March 20, 2016

Palm Sunday

Isaiah 50:4-9a; Philippians 2:5-11; Luke 22:14-23:56; Psalm 31:9-16


Terry Tempest Williams retells this story of musical revolution in her recent book “When Women Were Birds.”

“On Friday, August 29, 1952, a pianist named David Tudor stepped onto stage at the Maverick Concert Hall in Woodstock, NY. He sat down on the piano bench, closed the black lid over the ivory keys. And clicked a stopwatch he held in his hand. During this time he was turning the pages of a silent score. He stood twice, to open and close the piano lid between movements. After four minutes and thirty-three seconds, the pianist stood up to receive applause. The audience was stunned.”

Today we reenact two tributes to the power of silence. The first is Jesus’ procession to Jerusalem, and the second is his execution.

To help us understand the silence of the passion and procession, I want to share with you another story from Jewish history that some have likely never hear. It comes from the Jewish historian, Flavius Josephus. It goes like this:

“In the dark of night, Pontius Pilate processed with any number of other Roman troops from Cesarea to Jerusalem. In the dark of night what they carried were effigies of Caesar to be installed throughout Jerusalem.  In the dark of night they installed these ensigns throughout the city to mark that Roman law would now supercede Jewish law. As you will remember Jews were forbidden from the manufacture of any image of God.  Any such illustration would be unthinkable. To assert furthermore that the human Emperor, Ceasar, were God was not just a political affront but the worst of blasphemies.
Having awakened to find the newly installed ensigns and becoming deeply disturbed by them, it is said that the Jews went in multitudes to Cesarea to intercede with Pilate to remove the images. They remained for days, and on the sixth day Pilate ordered his soldiers to carry concealed weapons. He assumed his judgment seat located in an open place in the city. The Jews gathered around Pilate, and then Pilate signaled his troops to surround them.  Pilate then threatened the protesters with immediate death if they did not agree to stop their disturbance and go home. In response the Jews are said to have thrown themselves upon the ground, and laid their necks bare, insisting they would take their death very willingly rather than have the wisdom of their laws to be transgressed.
The silence must have been deafening, for the historian Josephus reports that Pilate was deeply affected by their firm resolution to keep their laws inviolable, and commanded the images to be carried back from Jerusalem to Cesarea.”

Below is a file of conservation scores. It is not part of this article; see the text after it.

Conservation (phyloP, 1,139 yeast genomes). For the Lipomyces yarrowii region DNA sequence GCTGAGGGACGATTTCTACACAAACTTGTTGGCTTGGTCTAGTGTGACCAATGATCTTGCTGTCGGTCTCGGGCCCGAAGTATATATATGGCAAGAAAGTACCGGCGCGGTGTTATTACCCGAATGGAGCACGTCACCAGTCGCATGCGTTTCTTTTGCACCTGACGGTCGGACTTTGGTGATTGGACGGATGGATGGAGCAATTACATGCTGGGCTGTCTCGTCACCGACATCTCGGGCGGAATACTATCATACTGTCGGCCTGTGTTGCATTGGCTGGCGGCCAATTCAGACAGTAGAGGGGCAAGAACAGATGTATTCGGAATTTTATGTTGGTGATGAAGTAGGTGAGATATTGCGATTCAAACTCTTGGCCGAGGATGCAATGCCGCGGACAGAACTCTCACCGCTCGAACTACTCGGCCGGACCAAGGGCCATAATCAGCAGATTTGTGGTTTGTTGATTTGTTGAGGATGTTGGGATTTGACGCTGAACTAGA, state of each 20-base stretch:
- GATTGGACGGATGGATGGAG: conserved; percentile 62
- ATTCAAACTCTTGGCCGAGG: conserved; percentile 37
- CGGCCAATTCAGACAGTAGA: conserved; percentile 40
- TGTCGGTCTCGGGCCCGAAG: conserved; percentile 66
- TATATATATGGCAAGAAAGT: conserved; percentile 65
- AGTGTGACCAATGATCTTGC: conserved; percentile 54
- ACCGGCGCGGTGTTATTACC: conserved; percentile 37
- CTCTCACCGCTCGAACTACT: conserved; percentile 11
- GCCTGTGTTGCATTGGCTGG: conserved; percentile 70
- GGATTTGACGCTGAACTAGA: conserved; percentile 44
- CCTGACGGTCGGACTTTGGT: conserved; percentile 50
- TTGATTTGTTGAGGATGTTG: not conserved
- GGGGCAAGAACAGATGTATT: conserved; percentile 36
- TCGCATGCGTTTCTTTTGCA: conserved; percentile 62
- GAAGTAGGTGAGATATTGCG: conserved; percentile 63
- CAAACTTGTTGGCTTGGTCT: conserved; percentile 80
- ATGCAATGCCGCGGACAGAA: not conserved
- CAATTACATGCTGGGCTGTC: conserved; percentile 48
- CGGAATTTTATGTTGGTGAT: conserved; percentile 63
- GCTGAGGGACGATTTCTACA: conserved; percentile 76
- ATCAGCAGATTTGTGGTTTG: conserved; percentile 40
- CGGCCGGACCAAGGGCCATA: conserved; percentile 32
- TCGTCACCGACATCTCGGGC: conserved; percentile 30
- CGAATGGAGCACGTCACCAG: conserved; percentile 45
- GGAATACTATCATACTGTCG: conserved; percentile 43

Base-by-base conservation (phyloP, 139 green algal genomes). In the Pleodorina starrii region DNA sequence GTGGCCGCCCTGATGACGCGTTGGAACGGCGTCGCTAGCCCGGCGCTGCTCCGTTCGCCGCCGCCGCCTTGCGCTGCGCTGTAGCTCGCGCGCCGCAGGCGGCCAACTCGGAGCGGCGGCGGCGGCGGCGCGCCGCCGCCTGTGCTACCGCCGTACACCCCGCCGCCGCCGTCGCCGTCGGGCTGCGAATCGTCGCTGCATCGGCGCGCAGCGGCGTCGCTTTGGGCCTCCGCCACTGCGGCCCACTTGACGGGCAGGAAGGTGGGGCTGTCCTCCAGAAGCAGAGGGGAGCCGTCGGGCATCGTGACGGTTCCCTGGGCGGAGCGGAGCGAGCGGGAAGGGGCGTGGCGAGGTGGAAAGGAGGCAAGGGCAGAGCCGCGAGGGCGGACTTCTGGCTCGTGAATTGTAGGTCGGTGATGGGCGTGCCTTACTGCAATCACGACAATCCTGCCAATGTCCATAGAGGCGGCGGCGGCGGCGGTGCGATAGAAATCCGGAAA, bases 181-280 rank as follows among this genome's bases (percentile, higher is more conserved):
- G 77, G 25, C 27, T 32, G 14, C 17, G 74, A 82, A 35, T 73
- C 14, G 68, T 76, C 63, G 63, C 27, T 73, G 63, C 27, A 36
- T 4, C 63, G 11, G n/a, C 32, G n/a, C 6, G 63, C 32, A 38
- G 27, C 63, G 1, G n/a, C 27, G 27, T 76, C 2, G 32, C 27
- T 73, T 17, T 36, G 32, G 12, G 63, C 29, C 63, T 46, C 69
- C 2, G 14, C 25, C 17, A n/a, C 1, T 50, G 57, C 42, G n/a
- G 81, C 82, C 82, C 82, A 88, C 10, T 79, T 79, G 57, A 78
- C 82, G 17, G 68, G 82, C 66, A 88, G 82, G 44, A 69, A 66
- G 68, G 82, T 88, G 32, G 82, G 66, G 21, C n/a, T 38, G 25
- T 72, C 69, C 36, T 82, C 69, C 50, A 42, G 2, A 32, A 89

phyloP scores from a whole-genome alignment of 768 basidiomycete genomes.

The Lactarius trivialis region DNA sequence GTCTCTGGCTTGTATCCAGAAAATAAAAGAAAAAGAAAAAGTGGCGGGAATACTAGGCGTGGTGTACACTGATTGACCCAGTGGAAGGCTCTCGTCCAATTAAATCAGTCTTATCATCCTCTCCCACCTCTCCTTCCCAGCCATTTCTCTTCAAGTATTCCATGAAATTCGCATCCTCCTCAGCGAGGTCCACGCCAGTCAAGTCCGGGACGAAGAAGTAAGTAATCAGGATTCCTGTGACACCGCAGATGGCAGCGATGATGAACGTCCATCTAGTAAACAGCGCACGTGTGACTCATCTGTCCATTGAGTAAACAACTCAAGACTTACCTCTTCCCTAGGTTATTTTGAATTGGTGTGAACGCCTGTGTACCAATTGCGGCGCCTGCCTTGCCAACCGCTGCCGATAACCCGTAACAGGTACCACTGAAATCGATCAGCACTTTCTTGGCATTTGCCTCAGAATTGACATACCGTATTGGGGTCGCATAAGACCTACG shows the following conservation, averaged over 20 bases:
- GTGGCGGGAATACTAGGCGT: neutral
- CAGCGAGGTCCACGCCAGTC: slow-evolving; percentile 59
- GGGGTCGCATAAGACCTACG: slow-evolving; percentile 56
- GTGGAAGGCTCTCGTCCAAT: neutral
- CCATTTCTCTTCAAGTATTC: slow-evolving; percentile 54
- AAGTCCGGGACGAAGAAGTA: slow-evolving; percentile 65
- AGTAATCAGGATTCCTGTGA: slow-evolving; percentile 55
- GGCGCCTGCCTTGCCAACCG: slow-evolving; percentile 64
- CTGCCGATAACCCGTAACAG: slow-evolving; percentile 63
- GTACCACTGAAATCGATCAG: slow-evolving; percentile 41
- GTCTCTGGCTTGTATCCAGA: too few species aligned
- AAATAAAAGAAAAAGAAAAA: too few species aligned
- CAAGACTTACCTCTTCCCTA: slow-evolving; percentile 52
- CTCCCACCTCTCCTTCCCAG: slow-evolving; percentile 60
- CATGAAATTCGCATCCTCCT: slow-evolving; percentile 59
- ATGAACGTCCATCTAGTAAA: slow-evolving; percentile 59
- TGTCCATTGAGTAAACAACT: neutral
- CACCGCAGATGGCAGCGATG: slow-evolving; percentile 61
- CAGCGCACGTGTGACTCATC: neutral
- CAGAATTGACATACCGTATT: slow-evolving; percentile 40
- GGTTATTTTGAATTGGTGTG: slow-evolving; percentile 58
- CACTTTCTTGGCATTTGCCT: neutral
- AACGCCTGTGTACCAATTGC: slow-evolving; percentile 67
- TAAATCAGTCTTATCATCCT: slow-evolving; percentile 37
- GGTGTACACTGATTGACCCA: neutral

Josephus then tells another story of non-violent protest by the Jews that does not end so well. After that the historian offers a single, short paragraph about Jesus the Christ. He is described him as a “wise man,” “a doer of wonderful works,” a “teacher of such men as receive the truth with pleasure” whom Pilate condemned to the cross.

Can we hear then, today’s story of Jesus’ procession into Jerusalem as part of this pattern of creative, non-violent protest? Can we imagine Jesus and the disciples ironically imitating Pilate’s procession of effigies as if to say, “You want to see a procession of the image of God? We’ll show you a procession of the image of God.  This man! The Lord needs a colt to ride!  Get him a colt!”

Luke says some of the Pharisees warned against this protest and procession. Surely they were warning against retaliation from the Romans as well as the blasphemous implication that Jesus was the image of God. But Jesus pushes back.  His words convey this message. “When they have silenced these disciples and they have defeated us all such that there are no more humans to speak truth …Even these stones will shout!”  This is Jesus’ teaching that when deceit reigns there is a capital silencing of truth’s defenders, then silence itself will stand for truth.

The contemporary philosopher Slavoj Zizek says that “…emancipation remains the most daring of all ventures.” Mohandas Gandhi would likely translate Zizek to say that “The pursuit of Truth is the most daring of all ventures.” For Gandhi wrote, “I used to say that though God may be Love, God is Truth, above all… I went a step further and said that Truth is God.”

Sometimes it is in silence that we can hear our deepest personal truth. And sometimes it is the truth of another that we hear spoken in total quiet. Sometimes injustice takes itself so far that there is not a voice left to be heard in which case the silence itself becomes deafening. We can hear in today’s gospel the ineffable truth that is heard in the silence that follows a human’s last breath, be it a beloved grandmother, Jesus the Christ, or a prisoner executed by the state. The silence seems to shout.  

Jesus, a teacher of such men as receive the truth with pleasure. Pilate condemned him to the cross. We say that at this event darkness came over the whole land and the sun’s light failed.

The silence must have been deafening.